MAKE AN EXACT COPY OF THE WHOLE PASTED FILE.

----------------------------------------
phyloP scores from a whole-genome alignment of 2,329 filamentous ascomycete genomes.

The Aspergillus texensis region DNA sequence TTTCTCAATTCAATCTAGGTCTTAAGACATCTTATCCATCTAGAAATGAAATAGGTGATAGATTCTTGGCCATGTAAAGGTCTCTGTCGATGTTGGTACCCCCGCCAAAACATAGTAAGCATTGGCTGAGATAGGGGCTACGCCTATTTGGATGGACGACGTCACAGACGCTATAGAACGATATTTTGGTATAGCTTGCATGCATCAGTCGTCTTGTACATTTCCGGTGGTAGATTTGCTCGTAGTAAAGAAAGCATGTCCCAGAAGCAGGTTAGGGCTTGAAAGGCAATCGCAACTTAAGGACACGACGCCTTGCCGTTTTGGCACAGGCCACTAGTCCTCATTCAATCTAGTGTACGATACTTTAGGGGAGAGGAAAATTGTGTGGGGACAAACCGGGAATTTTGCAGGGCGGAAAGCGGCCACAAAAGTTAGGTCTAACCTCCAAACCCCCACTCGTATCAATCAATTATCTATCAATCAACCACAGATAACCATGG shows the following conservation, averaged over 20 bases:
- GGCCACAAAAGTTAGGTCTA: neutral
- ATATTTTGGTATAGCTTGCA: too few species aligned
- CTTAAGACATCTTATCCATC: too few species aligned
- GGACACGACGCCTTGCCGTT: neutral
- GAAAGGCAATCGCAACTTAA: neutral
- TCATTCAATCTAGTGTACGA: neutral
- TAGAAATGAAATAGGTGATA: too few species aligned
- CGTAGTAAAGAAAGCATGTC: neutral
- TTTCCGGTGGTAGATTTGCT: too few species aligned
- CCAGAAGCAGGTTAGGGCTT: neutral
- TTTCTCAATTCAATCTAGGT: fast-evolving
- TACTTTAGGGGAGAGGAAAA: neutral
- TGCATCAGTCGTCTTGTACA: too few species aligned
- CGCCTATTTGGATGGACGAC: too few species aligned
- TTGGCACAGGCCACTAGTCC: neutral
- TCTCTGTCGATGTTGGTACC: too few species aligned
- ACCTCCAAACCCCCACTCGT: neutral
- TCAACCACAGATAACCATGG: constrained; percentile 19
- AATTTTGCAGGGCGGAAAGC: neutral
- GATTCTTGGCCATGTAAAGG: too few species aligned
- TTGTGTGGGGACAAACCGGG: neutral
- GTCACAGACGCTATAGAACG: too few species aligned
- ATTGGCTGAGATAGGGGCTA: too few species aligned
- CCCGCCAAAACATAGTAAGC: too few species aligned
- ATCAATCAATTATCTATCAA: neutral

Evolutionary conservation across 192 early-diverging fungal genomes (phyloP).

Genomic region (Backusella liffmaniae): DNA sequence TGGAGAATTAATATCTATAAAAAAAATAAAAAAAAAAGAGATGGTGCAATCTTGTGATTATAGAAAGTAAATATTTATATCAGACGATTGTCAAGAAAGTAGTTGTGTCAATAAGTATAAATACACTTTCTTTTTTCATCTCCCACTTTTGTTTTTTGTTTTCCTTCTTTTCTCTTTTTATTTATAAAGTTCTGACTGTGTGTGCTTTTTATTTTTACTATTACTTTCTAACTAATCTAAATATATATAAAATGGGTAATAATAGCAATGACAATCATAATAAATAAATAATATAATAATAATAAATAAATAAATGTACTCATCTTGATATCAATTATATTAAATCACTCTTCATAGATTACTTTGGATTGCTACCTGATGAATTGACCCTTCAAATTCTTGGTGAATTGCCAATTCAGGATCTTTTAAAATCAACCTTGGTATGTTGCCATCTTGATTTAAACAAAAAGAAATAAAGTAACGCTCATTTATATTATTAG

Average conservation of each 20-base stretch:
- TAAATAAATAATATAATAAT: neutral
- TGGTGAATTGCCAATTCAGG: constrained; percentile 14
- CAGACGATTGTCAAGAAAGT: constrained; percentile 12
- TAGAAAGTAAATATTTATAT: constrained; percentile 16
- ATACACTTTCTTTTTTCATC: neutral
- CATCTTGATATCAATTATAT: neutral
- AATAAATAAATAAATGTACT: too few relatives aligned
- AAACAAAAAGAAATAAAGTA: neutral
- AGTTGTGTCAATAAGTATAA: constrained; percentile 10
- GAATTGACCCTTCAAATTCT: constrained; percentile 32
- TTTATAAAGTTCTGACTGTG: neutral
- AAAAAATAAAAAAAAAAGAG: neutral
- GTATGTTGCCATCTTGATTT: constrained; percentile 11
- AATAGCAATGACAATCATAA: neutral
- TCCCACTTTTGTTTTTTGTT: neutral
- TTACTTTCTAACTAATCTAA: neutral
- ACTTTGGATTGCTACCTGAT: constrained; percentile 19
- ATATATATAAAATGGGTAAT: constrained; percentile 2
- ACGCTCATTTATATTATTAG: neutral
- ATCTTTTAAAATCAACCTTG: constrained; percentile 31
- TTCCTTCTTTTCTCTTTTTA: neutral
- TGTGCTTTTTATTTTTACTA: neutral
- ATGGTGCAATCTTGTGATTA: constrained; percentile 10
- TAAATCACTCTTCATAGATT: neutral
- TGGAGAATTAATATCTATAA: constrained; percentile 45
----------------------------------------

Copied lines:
phyloP scores from a whole-genome alignment of 2,329 filamentous ascomycete genomes.

The Aspergillus texensis region DNA sequence TTTCTCAATTCAATCTAGGTCTTAAGACATCTTATCCATCTAGAAATGAAATAGGTGATAGATTCTTGGCCATGTAAAGGTCTCTGTCGATGTTGGTACCCCCGCCAAAACATAGTAAGCATTGGCTGAGATAGGGGCTACGCCTATTTGGATGGACGACGTCACAGACGCTATAGAACGATATTTTGGTATAGCTTGCATGCATCAGTCGTCTTGTACATTTCCGGTGGTAGATTTGCTCGTAGTAAAGAAAGCATGTCCCAGAAGCAGGTTAGGGCTTGAAAGGCAATCGCAACTTAAGGACACGACGCCTTGCCGTTTTGGCACAGGCCACTAGTCCTCATTCAATCTAGTGTACGATACTTTAGGGGAGAGGAAAATTGTGTGGGGACAAACCGGGAATTTTGCAGGGCGGAAAGCGGCCACAAAAGTTAGGTCTAACCTCCAAACCCCCACTCGTATCAATCAATTATCTATCAATCAACCACAGATAACCATGG shows the following conservation, averaged over 20 bases:
- GGCCACAAAAGTTAGGTCTA: neutral
- ATATTTTGGTATAGCTTGCA: too few species aligned
- CTTAAGACATCTTATCCATC: too few species aligned
- GGACACGACGCCTTGCCGTT: neutral
- GAAAGGCAATCGCAACTTAA: neutral
- TCATTCAATCTAGTGTACGA: neutral
- TAGAAATGAAATAGGTGATA: too few species aligned
- CGTAGTAAAGAAAGCATGTC: neutral
- TTTCCGGTGGTAGATTTGCT: too few species aligned
- CCAGAAGCAGGTTAGGGCTT: neutral
- TTTCTCAATTCAATCTAGGT: fast-evolving
- TACTTTAGGGGAGAGGAAAA: neutral
- TGCATCAGTCGTCTTGTACA: too few species aligned
- CGCCTATTTGGATGGACGAC: too few species aligned
- TTGGCACAGGCCACTAGTCC: neutral
- TCTCTGTCGATGTTGGTACC: too few species aligned
- ACCTCCAAACCCCCACTCGT: neutral
- TCAACCACAGATAACCATGG: constrained; percentile 19
- AATTTTGCAGGGCGGAAAGC: neutral
- GATTCTTGGCCATGTAAAGG: too few species aligned
- TTGTGTGGGGACAAACCGGG: neutral
- GTCACAGACGCTATAGAACG: too few species aligned
- ATTGGCTGAGATAGGGGCTA: too few species aligned
- CCCGCCAAAACATAGTAAGC: too few species aligned
- ATCAATCAATTATCTATCAA: neutral

Evolutionary conservation across 192 early-diverging fungal genomes (phyloP).

Genomic region (Backusella liffmaniae): DNA sequence TGGAGAATTAATATCTATAAAAAAAATAAAAAAAAAAGAGATGGTGCAATCTTGTGATTATAGAAAGTAAATATTTATATCAGACGATTGTCAAGAAAGTAGTTGTGTCAATAAGTATAAATACACTTTCTTTTTTCATCTCCCACTTTTGTTTTTTGTTTTCCTTCTTTTCTCTTTTTATTTATAAAGTTCTGACTGTGTGTGCTTTTTATTTTTACTATTACTTTCTAACTAATCTAAATATATATAAAATGGGTAATAATAGCAATGACAATCATAATAAATAAATAATATAATAATAATAAATAAATAAATGTACTCATCTTGATATCAATTATATTAAATCACTCTTCATAGATTACTTTGGATTGCTACCTGATGAATTGACCCTTCAAATTCTTGGTGAATTGCCAATTCAGGATCTTTTAAAATCAACCTTGGTATGTTGCCATCTTGATTTAAACAAAAAGAAATAAAGTAACGCTCATTTATATTATTAG

Average conservation of each 20-base stretch:
- TAAATAAATAATATAATAAT: neutral
- TGGTGAATTGCCAATTCAGG: constrained; percentile 14
- CAGACGATTGTCAAGAAAGT: constrained; percentile 12
- TAGAAAGTAAATATTTATAT: constrained; percentile 16
- ATACACTTTCTTTTTTCATC: neutral
- CATCTTGATATCAATTATAT: neutral
- AATAAATAAATAAATGTACT: too few relatives aligned
- AAACAAAAAGAAATAAAGTA: neutral
- AGTTGTGTCAATAAGTATAA: constrained; percentile 10
- GAATTGACCCTTCAAATTCT: constrained; percentile 32
- TTTATAAAGTTCTGACTGTG: neutral
- AAAAAATAAAAAAAAAAGAG: neutral
- GTATGTTGCCATCTTGATTT: constrained; percentile 11
- AATAGCAATGACAATCATAA: neutral
- TCCCACTTTTGTTTTTTGTT: neutral
- TTACTTTCTAACTAATCTAA: neutral
- ACTTTGGATTGCTACCTGAT: constrained; percentile 19
- ATATATATAAAATGGGTAAT: constrained; percentile 2
- ACGCTCATTTATATTATTAG: neutral
- ATCTTTTAAAATCAACCTTG: constrained; percentile 31
- TTCCTTCTTTTCTCTTTTTA: neutral
- TGTGCTTTTTATTTTTACTA: neutral
- ATGGTGCAATCTTGTGATTA: constrained; percentile 10
- TAAATCACTCTTCATAGATT: neutral
- TGGAGAATTAATATCTATAA: constrained; percentile 45